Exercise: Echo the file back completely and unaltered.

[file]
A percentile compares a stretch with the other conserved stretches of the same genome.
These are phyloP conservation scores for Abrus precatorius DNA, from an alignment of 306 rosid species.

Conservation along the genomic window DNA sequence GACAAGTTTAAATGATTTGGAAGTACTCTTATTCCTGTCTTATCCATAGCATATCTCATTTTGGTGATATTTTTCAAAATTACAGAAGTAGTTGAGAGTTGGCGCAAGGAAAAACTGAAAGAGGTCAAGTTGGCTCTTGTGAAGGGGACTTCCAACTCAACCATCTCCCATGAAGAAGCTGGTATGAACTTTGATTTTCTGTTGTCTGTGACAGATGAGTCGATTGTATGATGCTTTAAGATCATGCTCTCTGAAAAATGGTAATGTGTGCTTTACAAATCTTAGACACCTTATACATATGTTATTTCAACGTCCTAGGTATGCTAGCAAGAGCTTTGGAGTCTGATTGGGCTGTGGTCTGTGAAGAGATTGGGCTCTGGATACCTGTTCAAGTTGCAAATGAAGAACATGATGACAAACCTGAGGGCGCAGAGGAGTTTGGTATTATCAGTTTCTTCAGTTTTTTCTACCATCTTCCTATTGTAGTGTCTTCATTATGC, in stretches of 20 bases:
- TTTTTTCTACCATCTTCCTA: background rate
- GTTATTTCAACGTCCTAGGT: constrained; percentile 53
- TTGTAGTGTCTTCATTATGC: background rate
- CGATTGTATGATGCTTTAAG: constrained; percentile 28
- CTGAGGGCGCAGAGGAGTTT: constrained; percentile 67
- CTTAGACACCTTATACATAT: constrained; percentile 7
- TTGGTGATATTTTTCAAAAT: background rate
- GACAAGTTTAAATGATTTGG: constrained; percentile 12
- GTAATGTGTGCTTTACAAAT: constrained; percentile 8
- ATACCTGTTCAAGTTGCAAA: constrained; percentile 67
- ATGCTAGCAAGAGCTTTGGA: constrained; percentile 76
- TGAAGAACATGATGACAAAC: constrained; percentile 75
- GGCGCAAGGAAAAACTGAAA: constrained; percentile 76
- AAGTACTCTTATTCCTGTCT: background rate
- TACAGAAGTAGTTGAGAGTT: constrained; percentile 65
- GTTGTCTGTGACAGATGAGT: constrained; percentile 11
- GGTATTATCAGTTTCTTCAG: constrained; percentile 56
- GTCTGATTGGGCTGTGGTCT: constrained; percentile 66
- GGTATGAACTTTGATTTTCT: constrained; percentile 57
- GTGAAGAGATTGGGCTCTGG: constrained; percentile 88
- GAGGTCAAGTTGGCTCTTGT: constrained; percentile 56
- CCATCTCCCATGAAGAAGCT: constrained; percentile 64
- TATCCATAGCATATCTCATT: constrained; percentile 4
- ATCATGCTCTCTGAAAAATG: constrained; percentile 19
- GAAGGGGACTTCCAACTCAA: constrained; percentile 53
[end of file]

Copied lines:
A percentile compares a stretch with the other conserved stretches of the same genome.
These are phyloP conservation scores for Abrus precatorius DNA, from an alignment of 306 rosid species.

Conservation along the genomic window DNA sequence GACAAGTTTAAATGATTTGGAAGTACTCTTATTCCTGTCTTATCCATAGCATATCTCATTTTGGTGATATTTTTCAAAATTACAGAAGTAGTTGAGAGTTGGCGCAAGGAAAAACTGAAAGAGGTCAAGTTGGCTCTTGTGAAGGGGACTTCCAACTCAACCATCTCCCATGAAGAAGCTGGTATGAACTTTGATTTTCTGTTGTCTGTGACAGATGAGTCGATTGTATGATGCTTTAAGATCATGCTCTCTGAAAAATGGTAATGTGTGCTTTACAAATCTTAGACACCTTATACATATGTTATTTCAACGTCCTAGGTATGCTAGCAAGAGCTTTGGAGTCTGATTGGGCTGTGGTCTGTGAAGAGATTGGGCTCTGGATACCTGTTCAAGTTGCAAATGAAGAACATGATGACAAACCTGAGGGCGCAGAGGAGTTTGGTATTATCAGTTTCTTCAGTTTTTTCTACCATCTTCCTATTGTAGTGTCTTCATTATGC, in stretches of 20 bases:
- TTTTTTCTACCATCTTCCTA: background rate
- GTTATTTCAACGTCCTAGGT: constrained; percentile 53
- TTGTAGTGTCTTCATTATGC: background rate
- CGATTGTATGATGCTTTAAG: constrained; percentile 28
- CTGAGGGCGCAGAGGAGTTT: constrained; percentile 67
- CTTAGACACCTTATACATAT: constrained; percentile 7
- TTGGTGATATTTTTCAAAAT: background rate
- GACAAGTTTAAATGATTTGG: constrained; percentile 12
- GTAATGTGTGCTTTACAAAT: constrained; percentile 8
- ATACCTGTTCAAGTTGCAAA: constrained; percentile 67
- ATGCTAGCAAGAGCTTTGGA: constrained; percentile 76
- TGAAGAACATGATGACAAAC: constrained; percentile 75
- GGCGCAAGGAAAAACTGAAA: constrained; percentile 76
- AAGTACTCTTATTCCTGTCT: background rate
- TACAGAAGTAGTTGAGAGTT: constrained; percentile 65
- GTTGTCTGTGACAGATGAGT: constrained; percentile 11
- GGTATTATCAGTTTCTTCAG: constrained; percentile 56
- GTCTGATTGGGCTGTGGTCT: constrained; percentile 66
- GGTATGAACTTTGATTTTCT: constrained; percentile 57
- GTGAAGAGATTGGGCTCTGG: constrained; percentile 88
- GAGGTCAAGTTGGCTCTTGT: constrained; percentile 56
- CCATCTCCCATGAAGAAGCT: constrained; percentile 64
- TATCCATAGCATATCTCATT: constrained; percentile 4
- ATCATGCTCTCTGAAAAATG: constrained; percentile 19
- GAAGGGGACTTCCAACTCAA: constrained; percentile 53